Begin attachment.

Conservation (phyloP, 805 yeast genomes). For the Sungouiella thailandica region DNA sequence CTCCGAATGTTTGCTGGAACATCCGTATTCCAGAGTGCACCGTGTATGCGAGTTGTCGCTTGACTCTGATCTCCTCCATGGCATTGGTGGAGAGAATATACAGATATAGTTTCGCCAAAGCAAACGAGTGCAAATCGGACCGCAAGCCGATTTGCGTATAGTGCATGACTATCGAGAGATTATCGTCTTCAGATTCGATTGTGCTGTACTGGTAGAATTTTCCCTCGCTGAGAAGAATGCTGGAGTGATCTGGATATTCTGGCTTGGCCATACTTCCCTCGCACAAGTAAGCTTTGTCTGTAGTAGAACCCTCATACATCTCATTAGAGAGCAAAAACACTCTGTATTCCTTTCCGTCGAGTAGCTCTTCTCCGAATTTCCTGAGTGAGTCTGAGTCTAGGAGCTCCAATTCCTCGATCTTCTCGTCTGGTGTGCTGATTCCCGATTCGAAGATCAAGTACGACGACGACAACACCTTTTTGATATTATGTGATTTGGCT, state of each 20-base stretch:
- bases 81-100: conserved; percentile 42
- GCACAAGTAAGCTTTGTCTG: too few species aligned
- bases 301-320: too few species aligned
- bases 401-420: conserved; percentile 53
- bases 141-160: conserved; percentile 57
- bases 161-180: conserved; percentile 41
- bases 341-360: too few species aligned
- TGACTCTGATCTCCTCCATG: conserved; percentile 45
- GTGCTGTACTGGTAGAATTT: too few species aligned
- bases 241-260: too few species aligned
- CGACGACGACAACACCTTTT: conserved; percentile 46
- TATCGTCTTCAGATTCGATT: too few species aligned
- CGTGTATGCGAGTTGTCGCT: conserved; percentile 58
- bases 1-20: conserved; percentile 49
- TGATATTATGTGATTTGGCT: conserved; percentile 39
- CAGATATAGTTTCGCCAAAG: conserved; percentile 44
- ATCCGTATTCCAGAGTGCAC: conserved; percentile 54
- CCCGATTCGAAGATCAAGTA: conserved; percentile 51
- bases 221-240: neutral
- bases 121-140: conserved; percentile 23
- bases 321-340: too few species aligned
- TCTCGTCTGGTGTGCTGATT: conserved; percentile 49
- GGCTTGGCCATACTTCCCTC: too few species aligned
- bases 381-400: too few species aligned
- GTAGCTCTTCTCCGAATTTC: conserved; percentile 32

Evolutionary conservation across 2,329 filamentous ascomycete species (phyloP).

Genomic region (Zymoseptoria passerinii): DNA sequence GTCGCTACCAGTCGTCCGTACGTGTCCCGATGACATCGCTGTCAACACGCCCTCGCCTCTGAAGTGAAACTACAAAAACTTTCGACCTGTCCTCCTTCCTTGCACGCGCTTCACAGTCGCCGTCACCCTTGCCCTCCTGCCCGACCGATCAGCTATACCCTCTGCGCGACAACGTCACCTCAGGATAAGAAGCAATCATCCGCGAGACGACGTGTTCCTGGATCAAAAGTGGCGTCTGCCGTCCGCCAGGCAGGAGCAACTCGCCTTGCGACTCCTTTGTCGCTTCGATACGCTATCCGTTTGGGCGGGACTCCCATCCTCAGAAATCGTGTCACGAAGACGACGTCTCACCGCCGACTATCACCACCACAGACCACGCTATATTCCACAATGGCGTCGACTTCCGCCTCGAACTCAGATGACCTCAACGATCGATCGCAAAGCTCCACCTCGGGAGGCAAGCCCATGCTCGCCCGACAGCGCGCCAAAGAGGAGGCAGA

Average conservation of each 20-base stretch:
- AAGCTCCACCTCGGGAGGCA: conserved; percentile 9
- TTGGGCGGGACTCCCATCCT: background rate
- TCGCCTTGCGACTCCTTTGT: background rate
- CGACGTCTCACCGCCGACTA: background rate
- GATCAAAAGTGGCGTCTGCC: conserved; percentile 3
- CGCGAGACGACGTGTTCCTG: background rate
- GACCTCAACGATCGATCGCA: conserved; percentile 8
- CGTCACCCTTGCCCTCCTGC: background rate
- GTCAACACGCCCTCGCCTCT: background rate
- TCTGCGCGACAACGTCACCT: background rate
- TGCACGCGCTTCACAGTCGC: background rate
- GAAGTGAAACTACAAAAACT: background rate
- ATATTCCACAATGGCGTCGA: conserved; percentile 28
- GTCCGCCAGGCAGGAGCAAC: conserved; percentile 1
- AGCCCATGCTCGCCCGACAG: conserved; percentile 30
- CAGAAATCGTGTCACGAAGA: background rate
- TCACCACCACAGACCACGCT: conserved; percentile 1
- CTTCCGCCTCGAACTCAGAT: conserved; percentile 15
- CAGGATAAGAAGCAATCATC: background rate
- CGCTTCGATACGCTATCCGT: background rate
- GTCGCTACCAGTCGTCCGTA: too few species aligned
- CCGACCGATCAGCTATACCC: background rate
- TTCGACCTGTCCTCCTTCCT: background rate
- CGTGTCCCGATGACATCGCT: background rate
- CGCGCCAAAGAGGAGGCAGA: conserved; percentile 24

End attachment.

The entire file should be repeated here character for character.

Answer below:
Conservation (phyloP, 805 yeast genomes). For the Sungouiella thailandica region DNA sequence CTCCGAATGTTTGCTGGAACATCCGTATTCCAGAGTGCACCGTGTATGCGAGTTGTCGCTTGACTCTGATCTCCTCCATGGCATTGGTGGAGAGAATATACAGATATAGTTTCGCCAAAGCAAACGAGTGCAAATCGGACCGCAAGCCGATTTGCGTATAGTGCATGACTATCGAGAGATTATCGTCTTCAGATTCGATTGTGCTGTACTGGTAGAATTTTCCCTCGCTGAGAAGAATGCTGGAGTGATCTGGATATTCTGGCTTGGCCATACTTCCCTCGCACAAGTAAGCTTTGTCTGTAGTAGAACCCTCATACATCTCATTAGAGAGCAAAAACACTCTGTATTCCTTTCCGTCGAGTAGCTCTTCTCCGAATTTCCTGAGTGAGTCTGAGTCTAGGAGCTCCAATTCCTCGATCTTCTCGTCTGGTGTGCTGATTCCCGATTCGAAGATCAAGTACGACGACGACAACACCTTTTTGATATTATGTGATTTGGCT, state of each 20-base stretch:
- bases 81-100: conserved; percentile 42
- GCACAAGTAAGCTTTGTCTG: too few species aligned
- bases 301-320: too few species aligned
- bases 401-420: conserved; percentile 53
- bases 141-160: conserved; percentile 57
- bases 161-180: conserved; percentile 41
- bases 341-360: too few species aligned
- TGACTCTGATCTCCTCCATG: conserved; percentile 45
- GTGCTGTACTGGTAGAATTT: too few species aligned
- bases 241-260: too few species aligned
- CGACGACGACAACACCTTTT: conserved; percentile 46
- TATCGTCTTCAGATTCGATT: too few species aligned
- CGTGTATGCGAGTTGTCGCT: conserved; percentile 58
- bases 1-20: conserved; percentile 49
- TGATATTATGTGATTTGGCT: conserved; percentile 39
- CAGATATAGTTTCGCCAAAG: conserved; percentile 44
- ATCCGTATTCCAGAGTGCAC: conserved; percentile 54
- CCCGATTCGAAGATCAAGTA: conserved; percentile 51
- bases 221-240: neutral
- bases 121-140: conserved; percentile 23
- bases 321-340: too few species aligned
- TCTCGTCTGGTGTGCTGATT: conserved; percentile 49
- GGCTTGGCCATACTTCCCTC: too few species aligned
- bases 381-400: too few species aligned
- GTAGCTCTTCTCCGAATTTC: conserved; percentile 32

Evolutionary conservation across 2,329 filamentous ascomycete species (phyloP).

Genomic region (Zymoseptoria passerinii): DNA sequence GTCGCTACCAGTCGTCCGTACGTGTCCCGATGACATCGCTGTCAACACGCCCTCGCCTCTGAAGTGAAACTACAAAAACTTTCGACCTGTCCTCCTTCCTTGCACGCGCTTCACAGTCGCCGTCACCCTTGCCCTCCTGCCCGACCGATCAGCTATACCCTCTGCGCGACAACGTCACCTCAGGATAAGAAGCAATCATCCGCGAGACGACGTGTTCCTGGATCAAAAGTGGCGTCTGCCGTCCGCCAGGCAGGAGCAACTCGCCTTGCGACTCCTTTGTCGCTTCGATACGCTATCCGTTTGGGCGGGACTCCCATCCTCAGAAATCGTGTCACGAAGACGACGTCTCACCGCCGACTATCACCACCACAGACCACGCTATATTCCACAATGGCGTCGACTTCCGCCTCGAACTCAGATGACCTCAACGATCGATCGCAAAGCTCCACCTCGGGAGGCAAGCCCATGCTCGCCCGACAGCGCGCCAAAGAGGAGGCAGA

Average conservation of each 20-base stretch:
- AAGCTCCACCTCGGGAGGCA: conserved; percentile 9
- TTGGGCGGGACTCCCATCCT: background rate
- TCGCCTTGCGACTCCTTTGT: background rate
- CGACGTCTCACCGCCGACTA: background rate
- GATCAAAAGTGGCGTCTGCC: conserved; percentile 3
- CGCGAGACGACGTGTTCCTG: background rate
- GACCTCAACGATCGATCGCA: conserved; percentile 8
- CGTCACCCTTGCCCTCCTGC: background rate
- GTCAACACGCCCTCGCCTCT: background rate
- TCTGCGCGACAACGTCACCT: background rate
- TGCACGCGCTTCACAGTCGC: background rate
- GAAGTGAAACTACAAAAACT: background rate
- ATATTCCACAATGGCGTCGA: conserved; percentile 28
- GTCCGCCAGGCAGGAGCAAC: conserved; percentile 1
- AGCCCATGCTCGCCCGACAG: conserved; percentile 30
- CAGAAATCGTGTCACGAAGA: background rate
- TCACCACCACAGACCACGCT: conserved; percentile 1
- CTTCCGCCTCGAACTCAGAT: conserved; percentile 15
- CAGGATAAGAAGCAATCATC: background rate
- CGCTTCGATACGCTATCCGT: background rate
- GTCGCTACCAGTCGTCCGTA: too few species aligned
- CCGACCGATCAGCTATACCC: background rate
- TTCGACCTGTCCTCCTTCCT: background rate
- CGTGTCCCGATGACATCGCT: background rate
- CGCGCCAAAGAGGAGGCAGA: conserved; percentile 24